The copper engraving “Melencolia I” (1514) by the German Renaissance artist Albrecht Dürer (1471 – 1528) remains one of the most enigmatic works in the history of Art. At first view, the composition seems as a jumble of apparently unrelated objects, some of which cannot even be recognized or named. Behind the first layer of perception, that the eye catches immediately, a closer inspection reveals smaller objects, chaotically scattered or even half hidden.
The picture is dominated by a sitting angel, presumably feminine but muscular, whose glance is fixed somewhere in the distance. With her right hand she holds a seemingly idle pair of compasses, while with her left hand she supports her head, gloomy faced, as if dried up of inspiration. At her feet, and half hidden underneath her long garment, lay several carpenter’s tools: a plane, a pair of pliers, a saw and some nails. On her right, a putto sits on a round millstone or grindstone, occupied with scribbling something on a small board fixed on his knees, hiding his work from the viewer with his left hand. Remarkably, the millstone seems to have an axle socket slightly off – centered. Diametrically of the angel stands a large geometric solid, which we will refer to as “the Dürer solid” in this essay. Only four faces of the solid can be seen from the viewer’s point of view. In front of the solid, a dog is calmly rolled up before a sphere. In the background of all these stands what seems to be part of a building, two walls meeting seemingly perpendicularly and fixed on them appear a balance, a hourglass and a bell. A magic square is inscribed on the wall facing the viewer: a square arrangement of the numbers 1 to 16 such as the sum of each row, column and diagonal is equal to 34. A ladder leans on the wall behind the structure while far in the horizon, through the only part of the composition which is not crammed with objects, providing thus an unobstructed view, some sea or lake can be seen and even the houses of some village on its shores. A luminous celestial object on the night sky, possibly a comet, sheds light over the landscape, which is covered by a bright arc, resembling a lunar rainbow. And against the sky, over the whole composition of objects, earthly and heavenly, hovers an imaginary bat – like creature, having only two clawed front legs and the tail of a lizard. The creature stretches its body and its wings to reveal, as if tattooed on its own skin, the inscription “Melencolia§I”.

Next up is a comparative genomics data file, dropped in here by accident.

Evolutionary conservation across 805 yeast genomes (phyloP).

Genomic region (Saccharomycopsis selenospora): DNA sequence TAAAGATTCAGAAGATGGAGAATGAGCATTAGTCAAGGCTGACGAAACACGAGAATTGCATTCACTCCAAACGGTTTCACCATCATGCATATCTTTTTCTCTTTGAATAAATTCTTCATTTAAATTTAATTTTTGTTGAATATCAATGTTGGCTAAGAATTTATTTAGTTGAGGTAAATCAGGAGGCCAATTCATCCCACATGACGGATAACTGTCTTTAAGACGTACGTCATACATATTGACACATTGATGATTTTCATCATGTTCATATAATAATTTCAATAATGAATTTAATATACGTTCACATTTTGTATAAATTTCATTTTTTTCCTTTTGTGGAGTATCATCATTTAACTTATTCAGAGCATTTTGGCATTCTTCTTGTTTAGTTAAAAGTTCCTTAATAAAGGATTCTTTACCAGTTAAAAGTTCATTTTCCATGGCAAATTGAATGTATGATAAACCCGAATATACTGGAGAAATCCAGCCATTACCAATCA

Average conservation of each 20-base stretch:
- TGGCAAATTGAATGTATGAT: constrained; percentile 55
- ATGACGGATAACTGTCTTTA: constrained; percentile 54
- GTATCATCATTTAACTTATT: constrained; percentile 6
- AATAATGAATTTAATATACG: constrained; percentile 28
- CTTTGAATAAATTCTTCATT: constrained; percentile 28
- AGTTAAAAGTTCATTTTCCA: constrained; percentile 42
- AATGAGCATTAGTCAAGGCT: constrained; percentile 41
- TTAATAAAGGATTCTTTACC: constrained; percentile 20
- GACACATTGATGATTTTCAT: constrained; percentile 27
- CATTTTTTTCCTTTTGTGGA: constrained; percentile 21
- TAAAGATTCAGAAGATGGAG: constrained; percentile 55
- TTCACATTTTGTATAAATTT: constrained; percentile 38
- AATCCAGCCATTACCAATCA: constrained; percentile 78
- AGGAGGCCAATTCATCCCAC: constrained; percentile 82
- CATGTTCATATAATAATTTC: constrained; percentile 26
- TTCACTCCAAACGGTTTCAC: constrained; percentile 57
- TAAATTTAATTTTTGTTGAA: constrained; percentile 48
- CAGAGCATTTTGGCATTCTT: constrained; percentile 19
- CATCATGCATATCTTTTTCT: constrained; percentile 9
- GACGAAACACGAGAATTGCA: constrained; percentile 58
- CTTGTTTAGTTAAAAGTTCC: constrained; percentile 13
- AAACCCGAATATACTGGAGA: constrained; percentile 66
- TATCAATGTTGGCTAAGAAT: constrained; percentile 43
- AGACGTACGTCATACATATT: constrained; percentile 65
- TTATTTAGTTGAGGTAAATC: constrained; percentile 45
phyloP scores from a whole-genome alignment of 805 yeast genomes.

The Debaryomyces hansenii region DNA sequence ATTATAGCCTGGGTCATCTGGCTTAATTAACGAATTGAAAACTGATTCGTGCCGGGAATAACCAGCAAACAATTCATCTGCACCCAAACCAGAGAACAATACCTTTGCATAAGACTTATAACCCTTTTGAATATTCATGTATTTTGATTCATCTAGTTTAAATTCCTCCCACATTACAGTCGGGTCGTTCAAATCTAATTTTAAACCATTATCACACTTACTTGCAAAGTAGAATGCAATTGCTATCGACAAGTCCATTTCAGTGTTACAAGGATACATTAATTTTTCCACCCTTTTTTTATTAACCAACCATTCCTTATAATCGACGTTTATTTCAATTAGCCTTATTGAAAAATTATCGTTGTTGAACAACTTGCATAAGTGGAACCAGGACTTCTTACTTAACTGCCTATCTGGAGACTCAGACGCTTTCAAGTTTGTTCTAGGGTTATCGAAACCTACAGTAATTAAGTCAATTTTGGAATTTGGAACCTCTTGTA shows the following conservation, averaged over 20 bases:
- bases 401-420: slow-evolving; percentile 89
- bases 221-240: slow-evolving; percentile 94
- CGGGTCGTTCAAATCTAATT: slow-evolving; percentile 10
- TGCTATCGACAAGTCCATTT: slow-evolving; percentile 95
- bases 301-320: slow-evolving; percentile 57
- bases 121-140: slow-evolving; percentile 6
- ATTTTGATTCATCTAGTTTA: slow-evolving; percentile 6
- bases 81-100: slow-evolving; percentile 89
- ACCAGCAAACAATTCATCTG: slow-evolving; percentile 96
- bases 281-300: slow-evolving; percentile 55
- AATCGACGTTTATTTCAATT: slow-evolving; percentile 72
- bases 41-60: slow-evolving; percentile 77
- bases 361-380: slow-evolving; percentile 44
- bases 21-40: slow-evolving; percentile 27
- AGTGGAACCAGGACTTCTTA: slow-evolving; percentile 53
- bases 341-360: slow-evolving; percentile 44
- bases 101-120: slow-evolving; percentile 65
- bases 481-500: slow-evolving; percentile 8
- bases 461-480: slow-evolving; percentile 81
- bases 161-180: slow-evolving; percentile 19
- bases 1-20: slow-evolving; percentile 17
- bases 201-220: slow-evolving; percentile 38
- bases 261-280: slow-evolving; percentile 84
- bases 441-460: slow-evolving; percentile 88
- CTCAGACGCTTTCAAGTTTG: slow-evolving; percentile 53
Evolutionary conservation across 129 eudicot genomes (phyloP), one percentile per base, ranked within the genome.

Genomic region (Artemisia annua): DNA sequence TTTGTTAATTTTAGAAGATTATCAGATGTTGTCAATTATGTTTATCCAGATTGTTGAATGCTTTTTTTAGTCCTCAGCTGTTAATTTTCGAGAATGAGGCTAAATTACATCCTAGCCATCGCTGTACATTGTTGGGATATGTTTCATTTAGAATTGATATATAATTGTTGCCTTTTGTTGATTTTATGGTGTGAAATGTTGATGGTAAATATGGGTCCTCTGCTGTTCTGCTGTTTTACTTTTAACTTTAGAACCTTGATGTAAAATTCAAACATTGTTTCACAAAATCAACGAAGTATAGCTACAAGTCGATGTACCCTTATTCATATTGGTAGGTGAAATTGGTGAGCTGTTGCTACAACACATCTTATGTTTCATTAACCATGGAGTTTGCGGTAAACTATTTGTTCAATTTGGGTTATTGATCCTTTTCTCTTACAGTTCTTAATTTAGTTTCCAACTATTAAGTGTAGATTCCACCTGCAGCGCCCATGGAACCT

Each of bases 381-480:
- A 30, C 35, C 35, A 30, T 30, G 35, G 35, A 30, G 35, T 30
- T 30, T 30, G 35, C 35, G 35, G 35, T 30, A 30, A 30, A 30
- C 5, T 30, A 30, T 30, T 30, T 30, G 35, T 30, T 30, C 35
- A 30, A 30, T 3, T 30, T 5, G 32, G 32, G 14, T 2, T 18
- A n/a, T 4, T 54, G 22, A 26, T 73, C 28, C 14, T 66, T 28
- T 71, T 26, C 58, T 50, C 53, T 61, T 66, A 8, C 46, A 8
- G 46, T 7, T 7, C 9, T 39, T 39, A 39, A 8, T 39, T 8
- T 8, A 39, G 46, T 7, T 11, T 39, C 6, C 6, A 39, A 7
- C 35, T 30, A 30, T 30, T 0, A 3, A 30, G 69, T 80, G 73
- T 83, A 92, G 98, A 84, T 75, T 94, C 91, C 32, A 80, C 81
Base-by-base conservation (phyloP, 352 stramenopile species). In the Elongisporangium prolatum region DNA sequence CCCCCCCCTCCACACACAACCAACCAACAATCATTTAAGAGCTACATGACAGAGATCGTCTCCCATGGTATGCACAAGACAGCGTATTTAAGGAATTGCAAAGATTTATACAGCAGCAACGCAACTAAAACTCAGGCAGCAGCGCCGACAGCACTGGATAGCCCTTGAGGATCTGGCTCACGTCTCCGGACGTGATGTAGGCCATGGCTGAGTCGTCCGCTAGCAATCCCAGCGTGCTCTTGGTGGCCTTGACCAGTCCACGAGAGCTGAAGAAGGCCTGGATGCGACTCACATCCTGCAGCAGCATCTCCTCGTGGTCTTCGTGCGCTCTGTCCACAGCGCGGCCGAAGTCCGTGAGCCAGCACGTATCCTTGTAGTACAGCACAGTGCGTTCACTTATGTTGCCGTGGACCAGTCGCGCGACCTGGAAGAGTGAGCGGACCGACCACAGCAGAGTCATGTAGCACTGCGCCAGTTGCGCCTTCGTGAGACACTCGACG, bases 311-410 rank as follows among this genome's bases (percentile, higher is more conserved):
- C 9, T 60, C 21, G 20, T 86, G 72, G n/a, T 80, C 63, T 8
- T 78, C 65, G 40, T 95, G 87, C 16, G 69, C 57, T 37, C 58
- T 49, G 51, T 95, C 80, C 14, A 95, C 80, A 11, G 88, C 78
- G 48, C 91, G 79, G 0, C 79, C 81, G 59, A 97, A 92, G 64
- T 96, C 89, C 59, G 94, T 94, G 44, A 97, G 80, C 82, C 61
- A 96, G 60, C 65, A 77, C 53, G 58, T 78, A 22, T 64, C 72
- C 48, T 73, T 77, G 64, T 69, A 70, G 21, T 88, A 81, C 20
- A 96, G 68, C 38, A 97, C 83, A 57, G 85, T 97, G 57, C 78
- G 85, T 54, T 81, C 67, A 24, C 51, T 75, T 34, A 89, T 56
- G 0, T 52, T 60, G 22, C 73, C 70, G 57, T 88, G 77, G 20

The conundrum presented by the engraving has been studied extensively in the past by many researchers, and several different interpretations have been offered. Most of these are attempts to guess Dürer’s own intentions, while some could even be described as wild guesses or long shots. Sometimes the interpretations given are not very different from the interpretations of a rather abstract poem: it seems that none of them is more or less “correct” than the others. Dürer has left for us a riddle whose answer is highly susceptible to subjectivity, without leaving any instructions on how this enigmatic work should be read after all. Only a few features of the picture are rather clear, such as the year 1514 appearing in the base row of the magic square. Dürer signed his work AD1514, giving himself the solution to this minor puzzle (note that AD stands for “Anno Domini” and “Albrecht Dürer” at the same time). The inverted 5 of the magic square is generally agreed that represents the month of the year 1514 in which Duerer’s mother died, an event undoubtedly linked to melancholy. It has been suggested that the magic square itself is borrowed from a talisman of the German occultist Heinrich Cornelius Agrippa von Netteshime (1486 – 1535). Cornelius Agrippa intended the talisman, or “Jupiter’s square”, as a shield from the bad influence of planet Saturn, which could cause melancholy (in medieval times, scholars associated Saturn with melancholy, one of the four humors of ancient medicine). This explanation is at least possible and reasonable, and is supported by the fact that Agrippa had visited Nurnberg, Dürer’s city, in 1510. Little else, if anything, about the picture has been resolved satisfactorily, let alone undoubtedly.